Q. You've been in the room with Bill Belichick before. I'm wondering what virtual Bill is like? Anybody camped out with him?
NC: What, is anybody in a Winnebago [laughs]? I'd say a virtual Bill is similar to draft-room Bill. I'm not a room with him, so who is with him, I'm not sure. I think he's doing fine. I think he's doing OK. Like I said, the communication, going back to the question earlier, the communication was fairly smooth. Our group has worked together for a number of years. Everybody has an understanding of their responsibilities. We all have worked together well with each other for a number of years now. A lot of credit goes to the preparation and the people and work that's put in. Like I said, kind of going back to what we talked about earlier, kind of mentioned this the other day, talking to Megan O'Brien, we tried to replicate our draft process as much as possible and project it into a virtual situation. The more you normalize, keep things as normal as possible, is kind of like what we're dealing with right now day-to-day. We want to try to develop as much of a routine as possible, do as many things you normally would do, understanding there's some constraints. When you apply that to the draft, it's the same kind of mindset and principle. That's what we've tried to do.
Q: David Andrews announced tonight he'll be returning to football in 2020. Does the team have confidence in terms of him sliding back into the starting center position in 2020?
NC: Haven't seen that here yet, obviously. Look, David has been a good football player for our team for a long time. I would say we try not to look at anybody's individual situation, we try to look at kind of the overall, all-encompassing picture. What we've always tried to do is just add players, good football players, to our team that we think can help us. Sometimes it works the way you hope. Sometimes it doesn't. That's kind of the nature of what we do. David has been a great asset to our program, multi-year captain. There's a lot of things that he brings to the table. Nobody worked harder I would say in just his capacity in his role last year. He wasn't playing. The more players. And people that we have, like David Andrews, in the building, good for the Patriots and everybody else.
Q: Have you been learning to cut your own hair there?
NC: I've been cutting my hair since college, actually. You never know. Actually funny story – not to go off on a tangent, but I've been cutting my hair since college. One year I was actually going on vacation over the summer and the attachment fell off. Unfortunately, I didn't have a choice but to shave it all off. Kind of got used to it. It was my senior year at John Carroll, actually. Kind of got used to it. Some people have their wives do it. I just do it myself. Just make sure you have a mirror. Find a way. Like a book I'm reading: Everything is Figure Outable. Try to figure out a way.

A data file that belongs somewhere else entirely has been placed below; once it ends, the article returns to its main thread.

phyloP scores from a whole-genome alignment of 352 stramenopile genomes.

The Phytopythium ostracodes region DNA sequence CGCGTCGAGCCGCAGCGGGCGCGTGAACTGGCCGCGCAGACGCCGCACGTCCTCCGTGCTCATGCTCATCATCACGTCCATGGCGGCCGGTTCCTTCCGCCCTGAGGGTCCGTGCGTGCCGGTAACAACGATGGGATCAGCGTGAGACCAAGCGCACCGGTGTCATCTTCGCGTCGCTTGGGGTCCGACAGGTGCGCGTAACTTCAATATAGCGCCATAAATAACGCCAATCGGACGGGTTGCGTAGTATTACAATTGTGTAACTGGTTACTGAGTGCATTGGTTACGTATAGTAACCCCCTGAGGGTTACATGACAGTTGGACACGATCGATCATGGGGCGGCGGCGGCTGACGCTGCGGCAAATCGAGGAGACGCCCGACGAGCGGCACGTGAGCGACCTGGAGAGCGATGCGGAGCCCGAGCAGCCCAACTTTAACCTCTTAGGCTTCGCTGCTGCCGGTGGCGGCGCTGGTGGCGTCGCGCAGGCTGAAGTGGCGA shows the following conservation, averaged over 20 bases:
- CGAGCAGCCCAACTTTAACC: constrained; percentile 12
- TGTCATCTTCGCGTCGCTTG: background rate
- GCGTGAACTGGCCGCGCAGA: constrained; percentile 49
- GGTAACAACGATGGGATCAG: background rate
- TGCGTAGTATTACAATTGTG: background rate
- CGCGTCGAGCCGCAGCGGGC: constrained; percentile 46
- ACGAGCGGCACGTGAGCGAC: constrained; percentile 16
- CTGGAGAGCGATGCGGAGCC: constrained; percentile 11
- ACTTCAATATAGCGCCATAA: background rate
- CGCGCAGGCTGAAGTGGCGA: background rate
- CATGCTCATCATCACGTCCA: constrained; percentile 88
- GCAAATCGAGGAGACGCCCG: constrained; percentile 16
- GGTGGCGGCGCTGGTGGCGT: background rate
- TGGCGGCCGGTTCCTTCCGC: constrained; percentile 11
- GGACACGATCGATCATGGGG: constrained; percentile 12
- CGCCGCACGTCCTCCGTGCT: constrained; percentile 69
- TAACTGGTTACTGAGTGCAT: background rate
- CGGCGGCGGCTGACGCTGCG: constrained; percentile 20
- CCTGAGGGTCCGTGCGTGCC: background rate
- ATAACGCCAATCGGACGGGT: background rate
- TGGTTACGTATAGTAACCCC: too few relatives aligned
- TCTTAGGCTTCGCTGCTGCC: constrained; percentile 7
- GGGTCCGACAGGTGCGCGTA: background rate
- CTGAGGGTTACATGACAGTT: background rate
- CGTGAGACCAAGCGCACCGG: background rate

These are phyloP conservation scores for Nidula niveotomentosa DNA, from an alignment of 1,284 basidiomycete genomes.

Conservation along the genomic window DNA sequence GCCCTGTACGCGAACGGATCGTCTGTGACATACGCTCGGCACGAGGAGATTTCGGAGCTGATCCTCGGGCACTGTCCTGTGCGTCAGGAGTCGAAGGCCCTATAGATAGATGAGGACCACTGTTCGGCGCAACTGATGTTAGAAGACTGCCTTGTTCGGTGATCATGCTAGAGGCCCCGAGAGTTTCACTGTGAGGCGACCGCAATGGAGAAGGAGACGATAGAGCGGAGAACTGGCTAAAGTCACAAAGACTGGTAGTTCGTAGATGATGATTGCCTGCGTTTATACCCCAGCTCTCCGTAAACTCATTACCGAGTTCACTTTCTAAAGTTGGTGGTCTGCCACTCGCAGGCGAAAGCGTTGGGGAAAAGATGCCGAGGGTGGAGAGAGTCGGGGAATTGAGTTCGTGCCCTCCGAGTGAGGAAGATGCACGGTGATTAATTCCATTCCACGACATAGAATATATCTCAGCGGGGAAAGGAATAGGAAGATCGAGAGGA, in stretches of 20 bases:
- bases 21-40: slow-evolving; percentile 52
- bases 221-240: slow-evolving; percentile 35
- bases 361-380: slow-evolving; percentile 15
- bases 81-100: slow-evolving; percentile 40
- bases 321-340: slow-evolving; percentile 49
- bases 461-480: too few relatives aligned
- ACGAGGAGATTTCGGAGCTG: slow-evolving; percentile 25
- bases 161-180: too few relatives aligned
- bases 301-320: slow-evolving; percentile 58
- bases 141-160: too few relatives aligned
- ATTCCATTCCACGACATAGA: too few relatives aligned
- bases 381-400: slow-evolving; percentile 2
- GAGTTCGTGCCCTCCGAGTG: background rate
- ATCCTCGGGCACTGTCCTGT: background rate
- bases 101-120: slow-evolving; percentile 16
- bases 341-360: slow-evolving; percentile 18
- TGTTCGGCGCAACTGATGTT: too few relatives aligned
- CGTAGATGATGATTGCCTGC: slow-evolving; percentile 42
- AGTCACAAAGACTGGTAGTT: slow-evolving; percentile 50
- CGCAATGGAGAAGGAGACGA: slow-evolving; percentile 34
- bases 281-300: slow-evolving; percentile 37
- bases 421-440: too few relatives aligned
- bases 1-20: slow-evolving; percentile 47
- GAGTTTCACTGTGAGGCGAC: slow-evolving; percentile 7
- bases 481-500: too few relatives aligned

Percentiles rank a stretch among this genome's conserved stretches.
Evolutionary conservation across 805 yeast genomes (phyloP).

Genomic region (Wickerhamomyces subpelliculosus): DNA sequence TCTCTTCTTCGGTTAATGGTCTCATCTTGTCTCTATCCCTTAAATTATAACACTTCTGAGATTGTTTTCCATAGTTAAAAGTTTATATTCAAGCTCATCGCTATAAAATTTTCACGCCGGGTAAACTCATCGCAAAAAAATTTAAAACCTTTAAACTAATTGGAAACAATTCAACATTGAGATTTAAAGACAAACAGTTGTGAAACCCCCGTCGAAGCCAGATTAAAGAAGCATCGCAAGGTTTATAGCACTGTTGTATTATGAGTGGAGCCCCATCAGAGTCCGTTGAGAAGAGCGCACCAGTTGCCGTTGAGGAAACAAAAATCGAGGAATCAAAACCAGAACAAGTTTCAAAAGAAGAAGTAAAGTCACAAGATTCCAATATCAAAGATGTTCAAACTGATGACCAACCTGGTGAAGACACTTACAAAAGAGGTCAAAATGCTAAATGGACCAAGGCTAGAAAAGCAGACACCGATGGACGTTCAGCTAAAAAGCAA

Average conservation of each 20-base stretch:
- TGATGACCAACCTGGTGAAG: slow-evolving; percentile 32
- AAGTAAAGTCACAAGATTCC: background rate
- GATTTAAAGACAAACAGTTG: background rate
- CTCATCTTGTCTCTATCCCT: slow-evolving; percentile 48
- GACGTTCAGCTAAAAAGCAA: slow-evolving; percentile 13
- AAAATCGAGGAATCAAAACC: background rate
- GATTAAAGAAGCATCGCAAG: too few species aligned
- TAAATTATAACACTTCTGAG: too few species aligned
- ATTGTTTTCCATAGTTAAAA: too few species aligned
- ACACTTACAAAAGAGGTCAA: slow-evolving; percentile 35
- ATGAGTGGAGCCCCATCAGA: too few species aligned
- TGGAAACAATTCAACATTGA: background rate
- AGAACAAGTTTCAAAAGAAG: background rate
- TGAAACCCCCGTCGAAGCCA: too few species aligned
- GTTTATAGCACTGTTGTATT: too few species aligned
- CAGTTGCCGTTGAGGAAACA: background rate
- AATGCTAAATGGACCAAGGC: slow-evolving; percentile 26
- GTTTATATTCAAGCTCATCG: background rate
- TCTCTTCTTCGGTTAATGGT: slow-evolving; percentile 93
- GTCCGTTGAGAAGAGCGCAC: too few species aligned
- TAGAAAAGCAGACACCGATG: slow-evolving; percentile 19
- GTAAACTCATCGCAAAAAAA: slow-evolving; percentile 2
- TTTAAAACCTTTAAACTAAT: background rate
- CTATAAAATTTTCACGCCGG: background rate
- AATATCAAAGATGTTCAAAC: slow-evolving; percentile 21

Q. Rob Gronkowski was traded yesterday for a draft pick. How do you determine the trade value of a retired player?
NC: Yeah, I think trades always kind of take on a life of their own. You just try to figure out, either you're comfortable with the compensation that's being offered and provided or you're not. You make a decision and move forward. I think that's how we've always approached trades, whether it's veteran players or during the draft. There's no set formula for anything like that. You take the information you have, you process it, you talk about it, you make a decision and you move forward, which is essentially what we tried to do in that particular case.
Q: It's been a long time since you took a tight end prior to the fifth round in the draft. I know you are not necessarily drafting for need, but when do positions become a priority? Could that be a position of priority?
NC: There's never one particular position that's priority. I think you go through your draft board. We grade the players on their respective positions, then you compare players across positions. We take the information that we have and we try to make the best decision that we feel is best for our team. If it happens to be a tight end, it's a tight end. It it's another position, it's another position. I mean, there's no set formula. We just try to go through it. That's why we have a grading system in place so that you assign grades because what you don't want to do is assign a certain grade, maybe it's one position that's a little bit higher than the other, or it's a little bit lower, then you take a player out of scale. Like, is that the best thing for your team? Ultimately you just have to answer those questions, do what you feel makes the most sense.
Q: Do you feel at all if that position needs addressing? You didn't get a lot out of it last year after a decade of huge production from that spot because of the last guy you took with a high pick there.
NC: Yeah, look, in the end we all do what we always do, which is we'll make the decisions that way feel are best for our football team, however they manifest themselves.